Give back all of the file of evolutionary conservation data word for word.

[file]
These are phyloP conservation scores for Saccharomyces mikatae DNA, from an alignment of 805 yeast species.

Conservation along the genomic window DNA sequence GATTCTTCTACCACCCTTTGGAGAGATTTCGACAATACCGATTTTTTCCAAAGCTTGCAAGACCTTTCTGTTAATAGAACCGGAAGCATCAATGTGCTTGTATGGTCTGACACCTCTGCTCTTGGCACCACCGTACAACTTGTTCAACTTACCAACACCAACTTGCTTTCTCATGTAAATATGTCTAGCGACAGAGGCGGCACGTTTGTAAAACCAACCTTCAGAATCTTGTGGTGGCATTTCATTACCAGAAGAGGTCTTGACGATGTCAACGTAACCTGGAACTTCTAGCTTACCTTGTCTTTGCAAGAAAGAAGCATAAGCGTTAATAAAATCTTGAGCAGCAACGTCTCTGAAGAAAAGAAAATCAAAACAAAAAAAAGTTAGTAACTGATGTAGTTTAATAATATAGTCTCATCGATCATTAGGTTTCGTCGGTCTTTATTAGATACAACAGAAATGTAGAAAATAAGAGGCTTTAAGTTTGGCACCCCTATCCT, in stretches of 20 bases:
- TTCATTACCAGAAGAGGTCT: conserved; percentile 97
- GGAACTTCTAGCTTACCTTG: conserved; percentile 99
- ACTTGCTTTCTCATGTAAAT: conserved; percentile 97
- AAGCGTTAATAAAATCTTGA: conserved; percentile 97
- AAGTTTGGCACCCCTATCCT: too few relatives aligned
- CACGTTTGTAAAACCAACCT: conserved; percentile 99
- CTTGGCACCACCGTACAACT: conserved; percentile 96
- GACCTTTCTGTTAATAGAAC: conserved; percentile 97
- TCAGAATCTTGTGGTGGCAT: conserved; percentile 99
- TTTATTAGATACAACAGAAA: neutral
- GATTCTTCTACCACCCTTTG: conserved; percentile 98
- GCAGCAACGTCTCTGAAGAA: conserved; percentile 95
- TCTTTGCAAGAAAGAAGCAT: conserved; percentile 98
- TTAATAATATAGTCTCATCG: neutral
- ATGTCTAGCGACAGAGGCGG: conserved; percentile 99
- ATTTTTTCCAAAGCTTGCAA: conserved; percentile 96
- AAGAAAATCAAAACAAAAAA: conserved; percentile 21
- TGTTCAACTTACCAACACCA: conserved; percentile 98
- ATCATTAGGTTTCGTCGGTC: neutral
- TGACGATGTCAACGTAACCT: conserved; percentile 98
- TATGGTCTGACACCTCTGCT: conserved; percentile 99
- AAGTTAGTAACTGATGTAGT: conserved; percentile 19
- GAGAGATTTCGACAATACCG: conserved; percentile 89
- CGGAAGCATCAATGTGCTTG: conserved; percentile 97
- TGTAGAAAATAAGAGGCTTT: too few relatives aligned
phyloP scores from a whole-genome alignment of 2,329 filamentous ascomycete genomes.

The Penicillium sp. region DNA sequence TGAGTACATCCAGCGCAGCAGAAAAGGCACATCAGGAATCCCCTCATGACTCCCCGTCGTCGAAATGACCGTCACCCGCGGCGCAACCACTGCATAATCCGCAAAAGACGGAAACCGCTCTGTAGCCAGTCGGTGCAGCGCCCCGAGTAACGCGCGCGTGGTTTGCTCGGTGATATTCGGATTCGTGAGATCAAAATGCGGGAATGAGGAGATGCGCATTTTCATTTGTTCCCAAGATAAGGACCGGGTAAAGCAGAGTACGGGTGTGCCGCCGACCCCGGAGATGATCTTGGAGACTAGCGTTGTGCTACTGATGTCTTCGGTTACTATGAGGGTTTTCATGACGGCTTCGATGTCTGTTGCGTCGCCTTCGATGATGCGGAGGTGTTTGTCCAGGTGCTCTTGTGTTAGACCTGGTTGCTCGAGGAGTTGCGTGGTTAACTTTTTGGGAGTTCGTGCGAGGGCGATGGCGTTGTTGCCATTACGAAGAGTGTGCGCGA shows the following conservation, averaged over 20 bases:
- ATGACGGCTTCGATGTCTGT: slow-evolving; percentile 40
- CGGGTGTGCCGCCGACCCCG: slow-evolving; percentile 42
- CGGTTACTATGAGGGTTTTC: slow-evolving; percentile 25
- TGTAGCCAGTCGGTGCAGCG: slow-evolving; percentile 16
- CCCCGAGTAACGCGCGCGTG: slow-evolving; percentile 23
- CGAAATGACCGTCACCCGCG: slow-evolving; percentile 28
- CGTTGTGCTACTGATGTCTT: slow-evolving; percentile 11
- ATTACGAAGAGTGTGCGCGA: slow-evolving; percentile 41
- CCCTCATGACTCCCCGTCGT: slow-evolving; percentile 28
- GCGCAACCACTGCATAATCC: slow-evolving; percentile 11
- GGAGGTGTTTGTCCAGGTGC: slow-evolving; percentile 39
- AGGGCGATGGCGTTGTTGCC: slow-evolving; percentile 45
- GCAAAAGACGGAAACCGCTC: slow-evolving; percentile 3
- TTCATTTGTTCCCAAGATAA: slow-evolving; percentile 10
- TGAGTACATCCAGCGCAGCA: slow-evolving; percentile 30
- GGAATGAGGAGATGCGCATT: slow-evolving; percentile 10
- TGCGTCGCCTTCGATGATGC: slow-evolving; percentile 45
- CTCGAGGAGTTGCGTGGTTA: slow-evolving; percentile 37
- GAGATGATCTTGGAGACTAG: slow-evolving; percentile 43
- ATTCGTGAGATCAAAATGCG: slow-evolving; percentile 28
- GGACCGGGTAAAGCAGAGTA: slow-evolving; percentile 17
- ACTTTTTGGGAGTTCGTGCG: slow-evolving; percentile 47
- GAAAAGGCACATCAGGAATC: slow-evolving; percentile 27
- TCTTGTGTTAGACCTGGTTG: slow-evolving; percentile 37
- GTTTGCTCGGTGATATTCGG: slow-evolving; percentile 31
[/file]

These are phyloP conservation scores for Saccharomyces mikatae DNA, from an alignment of 805 yeast species.

Conservation along the genomic window DNA sequence GATTCTTCTACCACCCTTTGGAGAGATTTCGACAATACCGATTTTTTCCAAAGCTTGCAAGACCTTTCTGTTAATAGAACCGGAAGCATCAATGTGCTTGTATGGTCTGACACCTCTGCTCTTGGCACCACCGTACAACTTGTTCAACTTACCAACACCAACTTGCTTTCTCATGTAAATATGTCTAGCGACAGAGGCGGCACGTTTGTAAAACCAACCTTCAGAATCTTGTGGTGGCATTTCATTACCAGAAGAGGTCTTGACGATGTCAACGTAACCTGGAACTTCTAGCTTACCTTGTCTTTGCAAGAAAGAAGCATAAGCGTTAATAAAATCTTGAGCAGCAACGTCTCTGAAGAAAAGAAAATCAAAACAAAAAAAAGTTAGTAACTGATGTAGTTTAATAATATAGTCTCATCGATCATTAGGTTTCGTCGGTCTTTATTAGATACAACAGAAATGTAGAAAATAAGAGGCTTTAAGTTTGGCACCCCTATCCT, in stretches of 20 bases:
- TTCATTACCAGAAGAGGTCT: conserved; percentile 97
- GGAACTTCTAGCTTACCTTG: conserved; percentile 99
- ACTTGCTTTCTCATGTAAAT: conserved; percentile 97
- AAGCGTTAATAAAATCTTGA: conserved; percentile 97
- AAGTTTGGCACCCCTATCCT: too few relatives aligned
- CACGTTTGTAAAACCAACCT: conserved; percentile 99
- CTTGGCACCACCGTACAACT: conserved; percentile 96
- GACCTTTCTGTTAATAGAAC: conserved; percentile 97
- TCAGAATCTTGTGGTGGCAT: conserved; percentile 99
- TTTATTAGATACAACAGAAA: neutral
- GATTCTTCTACCACCCTTTG: conserved; percentile 98
- GCAGCAACGTCTCTGAAGAA: conserved; percentile 95
- TCTTTGCAAGAAAGAAGCAT: conserved; percentile 98
- TTAATAATATAGTCTCATCG: neutral
- ATGTCTAGCGACAGAGGCGG: conserved; percentile 99
- ATTTTTTCCAAAGCTTGCAA: conserved; percentile 96
- AAGAAAATCAAAACAAAAAA: conserved; percentile 21
- TGTTCAACTTACCAACACCA: conserved; percentile 98
- ATCATTAGGTTTCGTCGGTC: neutral
- TGACGATGTCAACGTAACCT: conserved; percentile 98
- TATGGTCTGACACCTCTGCT: conserved; percentile 99
- AAGTTAGTAACTGATGTAGT: conserved; percentile 19
- GAGAGATTTCGACAATACCG: conserved; percentile 89
- CGGAAGCATCAATGTGCTTG: conserved; percentile 97
- TGTAGAAAATAAGAGGCTTT: too few relatives aligned
phyloP scores from a whole-genome alignment of 2,329 filamentous ascomycete genomes.

The Penicillium sp. region DNA sequence TGAGTACATCCAGCGCAGCAGAAAAGGCACATCAGGAATCCCCTCATGACTCCCCGTCGTCGAAATGACCGTCACCCGCGGCGCAACCACTGCATAATCCGCAAAAGACGGAAACCGCTCTGTAGCCAGTCGGTGCAGCGCCCCGAGTAACGCGCGCGTGGTTTGCTCGGTGATATTCGGATTCGTGAGATCAAAATGCGGGAATGAGGAGATGCGCATTTTCATTTGTTCCCAAGATAAGGACCGGGTAAAGCAGAGTACGGGTGTGCCGCCGACCCCGGAGATGATCTTGGAGACTAGCGTTGTGCTACTGATGTCTTCGGTTACTATGAGGGTTTTCATGACGGCTTCGATGTCTGTTGCGTCGCCTTCGATGATGCGGAGGTGTTTGTCCAGGTGCTCTTGTGTTAGACCTGGTTGCTCGAGGAGTTGCGTGGTTAACTTTTTGGGAGTTCGTGCGAGGGCGATGGCGTTGTTGCCATTACGAAGAGTGTGCGCGA shows the following conservation, averaged over 20 bases:
- ATGACGGCTTCGATGTCTGT: slow-evolving; percentile 40
- CGGGTGTGCCGCCGACCCCG: slow-evolving; percentile 42
- CGGTTACTATGAGGGTTTTC: slow-evolving; percentile 25
- TGTAGCCAGTCGGTGCAGCG: slow-evolving; percentile 16
- CCCCGAGTAACGCGCGCGTG: slow-evolving; percentile 23
- CGAAATGACCGTCACCCGCG: slow-evolving; percentile 28
- CGTTGTGCTACTGATGTCTT: slow-evolving; percentile 11
- ATTACGAAGAGTGTGCGCGA: slow-evolving; percentile 41
- CCCTCATGACTCCCCGTCGT: slow-evolving; percentile 28
- GCGCAACCACTGCATAATCC: slow-evolving; percentile 11
- GGAGGTGTTTGTCCAGGTGC: slow-evolving; percentile 39
- AGGGCGATGGCGTTGTTGCC: slow-evolving; percentile 45
- GCAAAAGACGGAAACCGCTC: slow-evolving; percentile 3
- TTCATTTGTTCCCAAGATAA: slow-evolving; percentile 10
- TGAGTACATCCAGCGCAGCA: slow-evolving; percentile 30
- GGAATGAGGAGATGCGCATT: slow-evolving; percentile 10
- TGCGTCGCCTTCGATGATGC: slow-evolving; percentile 45
- CTCGAGGAGTTGCGTGGTTA: slow-evolving; percentile 37
- GAGATGATCTTGGAGACTAG: slow-evolving; percentile 43
- ATTCGTGAGATCAAAATGCG: slow-evolving; percentile 28
- GGACCGGGTAAAGCAGAGTA: slow-evolving; percentile 17
- ACTTTTTGGGAGTTCGTGCG: slow-evolving; percentile 47
- GAAAAGGCACATCAGGAATC: slow-evolving; percentile 27
- TCTTGTGTTAGACCTGGTTG: slow-evolving; percentile 37
- GTTTGCTCGGTGATATTCGG: slow-evolving; percentile 31